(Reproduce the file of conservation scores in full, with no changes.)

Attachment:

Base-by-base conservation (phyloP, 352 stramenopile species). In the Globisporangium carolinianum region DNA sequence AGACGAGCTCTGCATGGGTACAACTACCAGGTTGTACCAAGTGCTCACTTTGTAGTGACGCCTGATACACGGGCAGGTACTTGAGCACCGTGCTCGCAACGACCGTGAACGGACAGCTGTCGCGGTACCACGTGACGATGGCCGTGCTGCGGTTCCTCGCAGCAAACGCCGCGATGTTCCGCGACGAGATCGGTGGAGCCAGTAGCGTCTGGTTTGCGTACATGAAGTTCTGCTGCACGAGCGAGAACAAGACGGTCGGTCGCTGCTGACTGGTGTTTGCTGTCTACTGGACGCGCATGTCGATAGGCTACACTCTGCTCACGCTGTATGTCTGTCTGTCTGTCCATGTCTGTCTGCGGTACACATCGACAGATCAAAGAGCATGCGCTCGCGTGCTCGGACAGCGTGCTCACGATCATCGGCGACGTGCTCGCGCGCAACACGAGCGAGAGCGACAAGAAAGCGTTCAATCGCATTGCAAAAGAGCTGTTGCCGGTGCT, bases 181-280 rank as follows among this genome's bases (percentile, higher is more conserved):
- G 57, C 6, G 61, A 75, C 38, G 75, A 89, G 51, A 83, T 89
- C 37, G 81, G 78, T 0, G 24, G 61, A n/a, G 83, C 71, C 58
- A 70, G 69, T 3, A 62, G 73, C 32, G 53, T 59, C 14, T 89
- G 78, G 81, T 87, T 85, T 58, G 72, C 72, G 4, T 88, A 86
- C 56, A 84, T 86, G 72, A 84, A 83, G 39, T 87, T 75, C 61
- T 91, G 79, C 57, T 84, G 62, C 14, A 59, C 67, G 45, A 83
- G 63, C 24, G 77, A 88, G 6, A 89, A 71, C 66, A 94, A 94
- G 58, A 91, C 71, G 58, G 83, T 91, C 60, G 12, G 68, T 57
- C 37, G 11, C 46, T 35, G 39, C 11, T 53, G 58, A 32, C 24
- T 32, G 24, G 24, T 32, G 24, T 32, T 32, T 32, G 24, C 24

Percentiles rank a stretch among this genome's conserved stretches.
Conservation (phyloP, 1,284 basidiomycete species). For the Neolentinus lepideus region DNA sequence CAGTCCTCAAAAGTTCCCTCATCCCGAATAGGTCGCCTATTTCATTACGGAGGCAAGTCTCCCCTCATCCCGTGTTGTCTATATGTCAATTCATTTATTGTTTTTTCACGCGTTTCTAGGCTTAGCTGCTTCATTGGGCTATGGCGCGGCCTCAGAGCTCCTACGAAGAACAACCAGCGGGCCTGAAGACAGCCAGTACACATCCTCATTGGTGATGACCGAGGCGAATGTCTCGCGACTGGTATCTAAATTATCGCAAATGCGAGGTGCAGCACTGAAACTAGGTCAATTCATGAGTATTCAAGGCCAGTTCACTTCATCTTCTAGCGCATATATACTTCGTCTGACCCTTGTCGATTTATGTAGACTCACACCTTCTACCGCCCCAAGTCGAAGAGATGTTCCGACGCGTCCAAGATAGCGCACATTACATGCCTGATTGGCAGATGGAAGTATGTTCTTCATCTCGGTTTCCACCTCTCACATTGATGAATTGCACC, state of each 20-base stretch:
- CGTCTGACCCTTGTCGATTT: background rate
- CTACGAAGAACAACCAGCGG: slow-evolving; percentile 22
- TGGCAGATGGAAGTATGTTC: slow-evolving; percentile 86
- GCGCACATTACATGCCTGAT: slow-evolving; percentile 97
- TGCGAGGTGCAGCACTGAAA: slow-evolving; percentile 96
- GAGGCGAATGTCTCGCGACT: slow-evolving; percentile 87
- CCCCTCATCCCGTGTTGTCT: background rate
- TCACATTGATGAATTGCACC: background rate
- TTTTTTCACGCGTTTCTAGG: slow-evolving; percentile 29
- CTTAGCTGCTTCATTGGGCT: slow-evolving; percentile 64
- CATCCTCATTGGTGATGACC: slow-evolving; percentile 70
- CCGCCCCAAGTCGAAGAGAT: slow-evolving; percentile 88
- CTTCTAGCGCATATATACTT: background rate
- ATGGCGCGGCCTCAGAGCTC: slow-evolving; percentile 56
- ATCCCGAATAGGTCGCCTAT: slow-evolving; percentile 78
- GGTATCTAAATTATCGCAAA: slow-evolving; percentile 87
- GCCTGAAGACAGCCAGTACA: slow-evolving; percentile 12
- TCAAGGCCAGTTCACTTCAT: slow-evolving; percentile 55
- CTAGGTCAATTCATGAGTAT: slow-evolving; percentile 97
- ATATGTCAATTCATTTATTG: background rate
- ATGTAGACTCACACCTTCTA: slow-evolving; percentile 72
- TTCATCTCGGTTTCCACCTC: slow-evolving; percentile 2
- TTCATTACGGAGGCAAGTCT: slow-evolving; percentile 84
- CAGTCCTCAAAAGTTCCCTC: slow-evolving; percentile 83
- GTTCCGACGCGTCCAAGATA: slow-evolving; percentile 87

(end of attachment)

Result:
Base-by-base conservation (phyloP, 352 stramenopile species). In the Globisporangium carolinianum region DNA sequence AGACGAGCTCTGCATGGGTACAACTACCAGGTTGTACCAAGTGCTCACTTTGTAGTGACGCCTGATACACGGGCAGGTACTTGAGCACCGTGCTCGCAACGACCGTGAACGGACAGCTGTCGCGGTACCACGTGACGATGGCCGTGCTGCGGTTCCTCGCAGCAAACGCCGCGATGTTCCGCGACGAGATCGGTGGAGCCAGTAGCGTCTGGTTTGCGTACATGAAGTTCTGCTGCACGAGCGAGAACAAGACGGTCGGTCGCTGCTGACTGGTGTTTGCTGTCTACTGGACGCGCATGTCGATAGGCTACACTCTGCTCACGCTGTATGTCTGTCTGTCTGTCCATGTCTGTCTGCGGTACACATCGACAGATCAAAGAGCATGCGCTCGCGTGCTCGGACAGCGTGCTCACGATCATCGGCGACGTGCTCGCGCGCAACACGAGCGAGAGCGACAAGAAAGCGTTCAATCGCATTGCAAAAGAGCTGTTGCCGGTGCT, bases 181-280 rank as follows among this genome's bases (percentile, higher is more conserved):
- G 57, C 6, G 61, A 75, C 38, G 75, A 89, G 51, A 83, T 89
- C 37, G 81, G 78, T 0, G 24, G 61, A n/a, G 83, C 71, C 58
- A 70, G 69, T 3, A 62, G 73, C 32, G 53, T 59, C 14, T 89
- G 78, G 81, T 87, T 85, T 58, G 72, C 72, G 4, T 88, A 86
- C 56, A 84, T 86, G 72, A 84, A 83, G 39, T 87, T 75, C 61
- T 91, G 79, C 57, T 84, G 62, C 14, A 59, C 67, G 45, A 83
- G 63, C 24, G 77, A 88, G 6, A 89, A 71, C 66, A 94, A 94
- G 58, A 91, C 71, G 58, G 83, T 91, C 60, G 12, G 68, T 57
- C 37, G 11, C 46, T 35, G 39, C 11, T 53, G 58, A 32, C 24
- T 32, G 24, G 24, T 32, G 24, T 32, T 32, T 32, G 24, C 24

Percentiles rank a stretch among this genome's conserved stretches.
Conservation (phyloP, 1,284 basidiomycete species). For the Neolentinus lepideus region DNA sequence CAGTCCTCAAAAGTTCCCTCATCCCGAATAGGTCGCCTATTTCATTACGGAGGCAAGTCTCCCCTCATCCCGTGTTGTCTATATGTCAATTCATTTATTGTTTTTTCACGCGTTTCTAGGCTTAGCTGCTTCATTGGGCTATGGCGCGGCCTCAGAGCTCCTACGAAGAACAACCAGCGGGCCTGAAGACAGCCAGTACACATCCTCATTGGTGATGACCGAGGCGAATGTCTCGCGACTGGTATCTAAATTATCGCAAATGCGAGGTGCAGCACTGAAACTAGGTCAATTCATGAGTATTCAAGGCCAGTTCACTTCATCTTCTAGCGCATATATACTTCGTCTGACCCTTGTCGATTTATGTAGACTCACACCTTCTACCGCCCCAAGTCGAAGAGATGTTCCGACGCGTCCAAGATAGCGCACATTACATGCCTGATTGGCAGATGGAAGTATGTTCTTCATCTCGGTTTCCACCTCTCACATTGATGAATTGCACC, state of each 20-base stretch:
- CGTCTGACCCTTGTCGATTT: background rate
- CTACGAAGAACAACCAGCGG: slow-evolving; percentile 22
- TGGCAGATGGAAGTATGTTC: slow-evolving; percentile 86
- GCGCACATTACATGCCTGAT: slow-evolving; percentile 97
- TGCGAGGTGCAGCACTGAAA: slow-evolving; percentile 96
- GAGGCGAATGTCTCGCGACT: slow-evolving; percentile 87
- CCCCTCATCCCGTGTTGTCT: background rate
- TCACATTGATGAATTGCACC: background rate
- TTTTTTCACGCGTTTCTAGG: slow-evolving; percentile 29
- CTTAGCTGCTTCATTGGGCT: slow-evolving; percentile 64
- CATCCTCATTGGTGATGACC: slow-evolving; percentile 70
- CCGCCCCAAGTCGAAGAGAT: slow-evolving; percentile 88
- CTTCTAGCGCATATATACTT: background rate
- ATGGCGCGGCCTCAGAGCTC: slow-evolving; percentile 56
- ATCCCGAATAGGTCGCCTAT: slow-evolving; percentile 78
- GGTATCTAAATTATCGCAAA: slow-evolving; percentile 87
- GCCTGAAGACAGCCAGTACA: slow-evolving; percentile 12
- TCAAGGCCAGTTCACTTCAT: slow-evolving; percentile 55
- CTAGGTCAATTCATGAGTAT: slow-evolving; percentile 97
- ATATGTCAATTCATTTATTG: background rate
- ATGTAGACTCACACCTTCTA: slow-evolving; percentile 72
- TTCATCTCGGTTTCCACCTC: slow-evolving; percentile 2
- TTCATTACGGAGGCAAGTCT: slow-evolving; percentile 84
- CAGTCCTCAAAAGTTCCCTC: slow-evolving; percentile 83
- GTTCCGACGCGTCCAAGATA: slow-evolving; percentile 87